When are Fire Sprinklers Required in Commercial Buildings?


At the beginning of a project, commercial building owners need to know if fire sprinklers will be required for their property. The answer to this question depends on various factors, such as the type of occupancy, the state or municipality in which the building is located and the size of the building.

Fire sprinklers are typically required in commercial buildings when the occupancy, square footage or height of the building reaches a certain level. However, there are some general guidelines to be observed.

What is a Fire Sprinkler System?

A fire sprinkler system is a simple, yet essential, active element of a building's fire protection system. The system includes a water supply, a distribution piping network and sprinkler heads installed in ceilings or sidewalls. When heat is detected, the sprinkler will activate automatically. However, smoke does not activate most systems.

How Do Sprinkler Systems Work?

When a fire sprinkler system is activated, it releases water from a sprinkler head where the temperature increase is detected. There are four types of sprinkler systems:

Wet Pipe

This is the most prevalent system in use. Pressurized cold water is directed through pipes to the activated sprinkler heads in order to release water.

Dry Pipe

Dry systems are primarily used in unoccupied structures where there is considerable danger of pipes freezing. The pipes are filled with air under pressure, which keeps the water from flowing through them until a fire is detected. When the sprinkler head is activated, the air leaks out, allowing the water to flow.

Pre-action Systems

With a pre-action system, water is held back from the piping by an electronic valve and released when heat is detected. The sprinkler head must also be activated before water is released. In areas where accidental discharges must be prevented, the extra costs associated with this system are justified.

Deluge Sprinkler System

The deluge system is similar to the wet pipe system, but with two key differences:

  • The sprinkler heads are always open.
  • The water is released to the entire system when smoke or heat is detected.


Who Regulates the Requirements for Fire Sprinkler Systems?

The NFPA 13, Standard for the Installation of Sprinkler Systems, is one of the most widely-used standards for small businesses. This country-wide standard establishes the methods and conditions for installing sprinkler systems and provides builders, owners and managers with a consistent framework for meeting or exceeding fire safety criteria.

Which Commercial Buildings Should Have a Sprinkler System?

Various local, state and federal rules will dictate the type of buildings that must be protected with a sprinkler system. These standards need to be followed carefully in order to meet your area's safety standards, as well as building codes. The following are some of the significant fire sprinkler requirements for commercial buildings from NFPA 13:

  • All new commercial structures with a fire area of more than 5,000 square feet must have automatic fire sprinkler systems installed.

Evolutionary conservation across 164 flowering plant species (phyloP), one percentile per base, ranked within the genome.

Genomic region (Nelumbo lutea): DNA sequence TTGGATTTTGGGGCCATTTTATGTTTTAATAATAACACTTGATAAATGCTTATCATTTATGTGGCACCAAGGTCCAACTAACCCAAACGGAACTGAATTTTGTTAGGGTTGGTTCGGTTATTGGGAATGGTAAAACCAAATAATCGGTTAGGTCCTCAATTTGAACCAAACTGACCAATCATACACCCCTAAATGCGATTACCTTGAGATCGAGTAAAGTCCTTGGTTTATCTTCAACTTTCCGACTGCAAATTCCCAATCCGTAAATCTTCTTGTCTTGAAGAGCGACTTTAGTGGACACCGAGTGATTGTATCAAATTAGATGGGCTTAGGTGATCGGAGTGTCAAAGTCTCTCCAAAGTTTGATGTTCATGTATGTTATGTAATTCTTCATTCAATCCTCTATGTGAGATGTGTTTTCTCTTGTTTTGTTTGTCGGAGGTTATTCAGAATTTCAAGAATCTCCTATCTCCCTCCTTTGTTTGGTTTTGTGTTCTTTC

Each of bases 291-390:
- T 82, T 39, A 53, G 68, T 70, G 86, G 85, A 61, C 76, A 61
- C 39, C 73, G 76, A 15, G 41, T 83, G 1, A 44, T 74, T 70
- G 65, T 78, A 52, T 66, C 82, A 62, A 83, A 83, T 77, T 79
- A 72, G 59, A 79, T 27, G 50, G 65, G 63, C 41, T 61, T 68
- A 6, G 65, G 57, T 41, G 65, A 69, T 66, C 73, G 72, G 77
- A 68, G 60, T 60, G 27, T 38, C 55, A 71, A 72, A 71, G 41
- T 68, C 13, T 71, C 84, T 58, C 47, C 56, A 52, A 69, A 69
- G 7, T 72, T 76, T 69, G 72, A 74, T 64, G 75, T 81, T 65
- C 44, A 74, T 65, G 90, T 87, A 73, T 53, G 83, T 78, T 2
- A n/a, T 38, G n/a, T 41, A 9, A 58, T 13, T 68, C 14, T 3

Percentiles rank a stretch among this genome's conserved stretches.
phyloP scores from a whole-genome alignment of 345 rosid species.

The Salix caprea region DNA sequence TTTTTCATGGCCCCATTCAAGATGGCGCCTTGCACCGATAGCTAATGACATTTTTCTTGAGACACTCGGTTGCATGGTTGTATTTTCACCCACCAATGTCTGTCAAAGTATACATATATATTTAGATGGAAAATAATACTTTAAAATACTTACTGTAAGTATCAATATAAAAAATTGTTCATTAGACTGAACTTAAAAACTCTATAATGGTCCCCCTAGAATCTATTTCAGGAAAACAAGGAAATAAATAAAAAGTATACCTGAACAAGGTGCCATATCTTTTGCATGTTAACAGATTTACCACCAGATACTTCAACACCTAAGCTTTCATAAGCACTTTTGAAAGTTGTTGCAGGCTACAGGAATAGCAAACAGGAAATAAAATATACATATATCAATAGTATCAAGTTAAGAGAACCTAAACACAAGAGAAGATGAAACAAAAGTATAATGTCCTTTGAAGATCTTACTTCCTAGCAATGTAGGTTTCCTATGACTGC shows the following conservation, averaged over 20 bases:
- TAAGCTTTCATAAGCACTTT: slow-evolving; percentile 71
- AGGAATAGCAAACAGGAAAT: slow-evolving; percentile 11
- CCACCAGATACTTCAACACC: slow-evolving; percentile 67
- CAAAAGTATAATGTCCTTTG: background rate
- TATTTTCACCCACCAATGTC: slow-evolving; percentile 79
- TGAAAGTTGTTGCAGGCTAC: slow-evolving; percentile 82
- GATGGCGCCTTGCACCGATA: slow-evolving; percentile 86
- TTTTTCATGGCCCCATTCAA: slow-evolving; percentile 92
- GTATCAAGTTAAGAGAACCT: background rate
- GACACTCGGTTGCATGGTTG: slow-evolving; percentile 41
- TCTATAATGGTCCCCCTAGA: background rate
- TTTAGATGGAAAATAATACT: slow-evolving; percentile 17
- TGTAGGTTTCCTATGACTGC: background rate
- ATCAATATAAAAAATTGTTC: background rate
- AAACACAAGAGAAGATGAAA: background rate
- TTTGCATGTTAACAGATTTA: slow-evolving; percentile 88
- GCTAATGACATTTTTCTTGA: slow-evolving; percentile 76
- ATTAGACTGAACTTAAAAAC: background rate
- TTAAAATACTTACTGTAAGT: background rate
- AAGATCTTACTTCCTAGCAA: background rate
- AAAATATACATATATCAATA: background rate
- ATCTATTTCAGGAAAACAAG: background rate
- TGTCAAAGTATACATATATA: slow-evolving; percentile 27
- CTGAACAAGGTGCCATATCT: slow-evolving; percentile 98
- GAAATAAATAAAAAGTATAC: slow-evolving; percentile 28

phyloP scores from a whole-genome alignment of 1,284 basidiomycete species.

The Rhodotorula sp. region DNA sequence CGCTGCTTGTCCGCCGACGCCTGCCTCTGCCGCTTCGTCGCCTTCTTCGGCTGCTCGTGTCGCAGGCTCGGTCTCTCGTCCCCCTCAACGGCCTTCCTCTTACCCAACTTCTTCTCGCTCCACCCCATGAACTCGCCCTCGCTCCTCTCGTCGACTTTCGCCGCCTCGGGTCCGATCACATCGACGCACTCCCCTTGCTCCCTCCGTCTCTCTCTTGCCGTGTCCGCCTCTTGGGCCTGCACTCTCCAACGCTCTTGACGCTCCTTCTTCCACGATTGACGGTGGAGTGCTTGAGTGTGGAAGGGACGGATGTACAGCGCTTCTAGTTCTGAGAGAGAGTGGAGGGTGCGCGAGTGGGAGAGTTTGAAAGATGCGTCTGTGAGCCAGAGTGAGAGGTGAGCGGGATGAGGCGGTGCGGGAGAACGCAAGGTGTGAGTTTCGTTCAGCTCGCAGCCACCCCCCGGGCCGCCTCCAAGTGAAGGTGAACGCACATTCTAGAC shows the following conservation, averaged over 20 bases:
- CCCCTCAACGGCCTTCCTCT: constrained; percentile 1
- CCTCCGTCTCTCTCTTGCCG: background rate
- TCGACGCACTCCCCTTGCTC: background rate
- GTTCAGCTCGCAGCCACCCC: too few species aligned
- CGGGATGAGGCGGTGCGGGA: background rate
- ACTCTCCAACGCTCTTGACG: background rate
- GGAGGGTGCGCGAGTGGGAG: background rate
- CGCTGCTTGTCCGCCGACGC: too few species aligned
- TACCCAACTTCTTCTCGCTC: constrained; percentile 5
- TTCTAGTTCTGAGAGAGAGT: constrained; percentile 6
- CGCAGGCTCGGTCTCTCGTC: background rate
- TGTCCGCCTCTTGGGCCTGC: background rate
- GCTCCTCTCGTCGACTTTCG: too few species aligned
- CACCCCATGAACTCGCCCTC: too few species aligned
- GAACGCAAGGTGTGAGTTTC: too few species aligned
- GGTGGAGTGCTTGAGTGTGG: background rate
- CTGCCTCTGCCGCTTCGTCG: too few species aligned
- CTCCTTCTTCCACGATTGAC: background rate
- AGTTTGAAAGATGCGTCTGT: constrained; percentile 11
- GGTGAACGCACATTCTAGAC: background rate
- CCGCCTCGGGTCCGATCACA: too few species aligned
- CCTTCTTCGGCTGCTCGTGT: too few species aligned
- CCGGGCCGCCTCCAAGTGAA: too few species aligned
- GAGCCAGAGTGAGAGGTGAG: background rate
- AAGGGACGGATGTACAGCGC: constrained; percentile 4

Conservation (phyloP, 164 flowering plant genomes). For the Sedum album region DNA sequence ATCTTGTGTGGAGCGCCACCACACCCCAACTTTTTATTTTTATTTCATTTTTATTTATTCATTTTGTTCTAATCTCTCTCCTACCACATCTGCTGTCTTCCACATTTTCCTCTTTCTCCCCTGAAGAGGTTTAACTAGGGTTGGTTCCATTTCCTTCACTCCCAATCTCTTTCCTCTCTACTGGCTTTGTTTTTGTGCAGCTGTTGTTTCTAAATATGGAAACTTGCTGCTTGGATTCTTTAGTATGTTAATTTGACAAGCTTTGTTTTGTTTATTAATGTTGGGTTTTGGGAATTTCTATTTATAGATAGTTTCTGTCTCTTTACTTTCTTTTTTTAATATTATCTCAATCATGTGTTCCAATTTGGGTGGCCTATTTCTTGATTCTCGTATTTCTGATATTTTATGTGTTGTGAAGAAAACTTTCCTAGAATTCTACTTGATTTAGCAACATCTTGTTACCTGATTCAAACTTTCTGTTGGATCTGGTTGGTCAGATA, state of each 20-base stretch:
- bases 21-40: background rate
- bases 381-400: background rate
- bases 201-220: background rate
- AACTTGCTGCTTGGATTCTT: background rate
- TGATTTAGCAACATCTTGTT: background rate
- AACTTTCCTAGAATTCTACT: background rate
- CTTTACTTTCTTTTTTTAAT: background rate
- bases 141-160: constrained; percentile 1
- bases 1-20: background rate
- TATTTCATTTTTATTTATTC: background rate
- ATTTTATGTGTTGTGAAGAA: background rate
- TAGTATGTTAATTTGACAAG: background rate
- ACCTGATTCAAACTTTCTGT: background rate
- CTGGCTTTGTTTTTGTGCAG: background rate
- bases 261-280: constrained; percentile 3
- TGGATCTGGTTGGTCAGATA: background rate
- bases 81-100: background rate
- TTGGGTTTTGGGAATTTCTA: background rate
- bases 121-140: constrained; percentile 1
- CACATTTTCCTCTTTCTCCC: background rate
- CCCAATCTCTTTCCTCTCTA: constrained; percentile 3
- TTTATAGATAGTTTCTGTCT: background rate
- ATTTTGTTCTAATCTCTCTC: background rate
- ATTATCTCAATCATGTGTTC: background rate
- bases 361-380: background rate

• Any remodeling or expansion that extends the fire area beyond 5,000 square feet, or any single tenant increase in occupancy requiring a new certificate of occupancy, will require sprinkler systems to be installed throughout the building.
  • Buildings more than 55 feet tall must have automatic sprinkler systems installed in all of the structures.
  • Sprinkler systems are required in townhomes with more than two residential occupancy units within a structure.

How is a Commercial Building Protected When No Sprinkler System is Present?

Passive and active are two types of fire protection, and both are usually engineered into the design of a modern commercial building. The difference between passive fire protection and active fire protection is that the former focuses on containing a fire, whereas the latter concerns itself with stopping one.

Active Fire Protection

Active fire protection focuses on taking some sort of action to prevent a blaze from spreading. Some measures, like a sprinkler system, are automated, while others, such as a fire extinguisher, can be handled manually. Fire alarms, smoke detectors and even firefighters are all considered active fire prevention measures.

Passive Fire Protection

When a sprinkler system is not used, passive fire and smoke containment measures must be in place. Passive fire protection divides the buildings into compartments through the use of fire-rated walls and floors, which help prevent the spread of flames.

To further compartmentalize the structure, fire doors are used, in addition to dampers that keep smoke and fire from traveling throughout the ducts of the building.

Photoluminescent path markers are another frequently-seen protection element in high-rise structures. Path markers assist in the evacuation process by lighting dark or smoky stairwells for a safe exit.

Our Smoke and Fire Containment Systems are Trusted Internationally

Smoke Guard has created cutting-edge smoke and fire confinement systems to satisfy the demands of architects and designers around the world. Our objective is to maximize the usable area in your structure by developing custom solutions that address the specific requirements of your project. We cover a wide range of openings, from modest windows to enormous atriums.

Contact us today to learn how we can improve your existing safety measures or help you design a new fire and smoke containment system from the ground up.